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A Q&A With The Team Behind The Camps Bay ‘Alternative Township’ Tour Video



This video by a young team from Livity Africa has been accumulating thousands of views and has been featured across major news and media platforms over the last few days. The video calls for reflection on South African ‘township tours’, and what the experience may be like for locals, by not filming in a township at all but rather flipping the concept on its head and visiting Cape Town’s affluent Atlantic Seaboard.


The social experiment of sorts was initiated by photographer Andiswa Mkhosi and stems from her annoyance with the way in which tourists visiting Langa take photos of the people who live there without first asking permission. In an article for Live Mag, Sabelo Makheba, who shot the video, writes, “To say I hate township tours is an understatement. I loathe to witness tourists being dropped off in busloads “to see how people live”. It’s treating the township like a zoo and it’s plain disrespectful. It invades people’s private spaces, with strangers taking pictures of them while they try to go about their daily routines.”


In response Andiswa and Sabelo, together with Onele Liwani, spent time in Camps Bay – a wealthy Cape Town neighbourhood but also another popular tourist spot, for different reasons – to film the reactions of the locals here to being photographed without permission or empathy. The footage they captured speaks for itself.


We were interested to know more about the creative team’s experience.


Please let us know your reasons for making the Camps Bay Suburb ‘Alternative Township’ Tour video?


Sabelo: We were commissioned to make some news reports for eNCA from the point of view of the youth. We made one about township tours and how they can be re-invented by young people.


Andy, Onele, Sabelo: During the process of making this, we came up with the idea of turning the cameras onto the tourists – filming a reverse township tour.  And to see how people from affluent areas are viewed compared to how people would be viewed in the townships. We wanted to see how people in the suburbs would react to the same thing that happened in the township.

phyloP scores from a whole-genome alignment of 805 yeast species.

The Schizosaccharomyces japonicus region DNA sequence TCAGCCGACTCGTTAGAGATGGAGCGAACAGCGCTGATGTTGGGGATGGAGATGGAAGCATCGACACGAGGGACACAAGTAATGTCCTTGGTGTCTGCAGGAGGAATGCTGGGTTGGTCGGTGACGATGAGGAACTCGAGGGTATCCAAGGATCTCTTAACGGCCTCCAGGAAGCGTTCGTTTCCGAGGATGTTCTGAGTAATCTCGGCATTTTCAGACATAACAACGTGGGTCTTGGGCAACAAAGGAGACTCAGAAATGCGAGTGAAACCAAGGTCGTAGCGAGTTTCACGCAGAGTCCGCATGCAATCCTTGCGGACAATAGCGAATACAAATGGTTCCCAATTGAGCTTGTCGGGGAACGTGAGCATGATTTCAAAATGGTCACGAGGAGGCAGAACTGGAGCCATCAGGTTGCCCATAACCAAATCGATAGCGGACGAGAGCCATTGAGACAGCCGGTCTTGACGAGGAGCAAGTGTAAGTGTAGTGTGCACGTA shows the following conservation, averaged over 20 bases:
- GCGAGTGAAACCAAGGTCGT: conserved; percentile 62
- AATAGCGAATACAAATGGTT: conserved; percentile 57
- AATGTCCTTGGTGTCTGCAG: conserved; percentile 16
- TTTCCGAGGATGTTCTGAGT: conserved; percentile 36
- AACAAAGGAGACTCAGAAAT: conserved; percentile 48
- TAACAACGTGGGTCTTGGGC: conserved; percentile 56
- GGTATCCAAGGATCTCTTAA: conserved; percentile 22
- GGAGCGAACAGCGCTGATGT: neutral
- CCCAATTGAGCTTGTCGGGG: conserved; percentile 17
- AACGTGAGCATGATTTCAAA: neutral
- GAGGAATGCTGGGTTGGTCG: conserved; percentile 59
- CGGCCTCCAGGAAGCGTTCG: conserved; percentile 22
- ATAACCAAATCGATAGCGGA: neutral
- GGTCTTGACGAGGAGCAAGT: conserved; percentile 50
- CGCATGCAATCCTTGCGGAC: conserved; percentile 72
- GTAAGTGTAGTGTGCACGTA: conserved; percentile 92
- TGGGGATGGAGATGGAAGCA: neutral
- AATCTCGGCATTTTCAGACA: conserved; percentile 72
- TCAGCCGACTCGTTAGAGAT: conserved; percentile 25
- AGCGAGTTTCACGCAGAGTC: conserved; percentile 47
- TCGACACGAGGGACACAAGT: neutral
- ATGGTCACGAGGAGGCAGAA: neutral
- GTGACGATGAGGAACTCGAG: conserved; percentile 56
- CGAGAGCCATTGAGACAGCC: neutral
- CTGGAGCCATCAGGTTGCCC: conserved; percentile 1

What was your experience like making it?


Andy: At first I was cool with the idea. Then when it came to the day, I had fear when approaching people.


Onele: I wasn’t scared…I thought, I am going to do this…because I want to see what their reactions are going to be. I was curious, then afraid. When the shit happened, then I started shaking .


What did you find out in the process?


The obvious. It’s exactly what we had expected.


How big of a role does the editing play? Were their other interactions you experienced that weren’t as confrontational that you left out or was what we see in the video a good representation of the general attitude you encountered?


In the editing, we included everyone we spoke to. As we walked around one or two groups of people we just photographed and they ignored us. We decided to blur out the faces of the angry man and the security guy because we aren’t trying to point fingers at individuals necessarily…we are just trying to make a point about ownership of spaces.


What has the response to the video been like?


Overwhelming!!! We didn’t know it was going to go viral. We thought it would just be YouTube comments but then the media attention is overwhelming. Times, YFM, Cape Talk, SAFM, Africa is a Country, Media 24…


Do you have plans for a follow-up?


No plans at the moment. We are discussing the next step.



You can watch more videos by Livity Africa’s content platform, LiveSA on their Youtube channel where they’re doing a fantastic job sending young journalists out onto the streets to ask South Africans pressing and relevant questions about the social and political state of affairs in the country. We asked Tamara Maclachlan, the video mentor at LiveSA, to let us know more about the plans for this platform. She said, “We started the YouTube channel 3 years ago to complement the print magazine and since then we have gone purely digital. Livity Africa is a youth content agency.  As well as creating content for clients we make funded content which started with the Voting is Power Campaign (VIP) which went live during the 2014 elections and now we have Live from Parliament. Both these raise awareness around political issues affecting young people in South Africa. We are currently making a series of news inserts for eNCA from the point of view of the youth. Our plan for LiveSA is to carry on teaching young interns media skills – video, photography and journalism but to also develop into a production company.”


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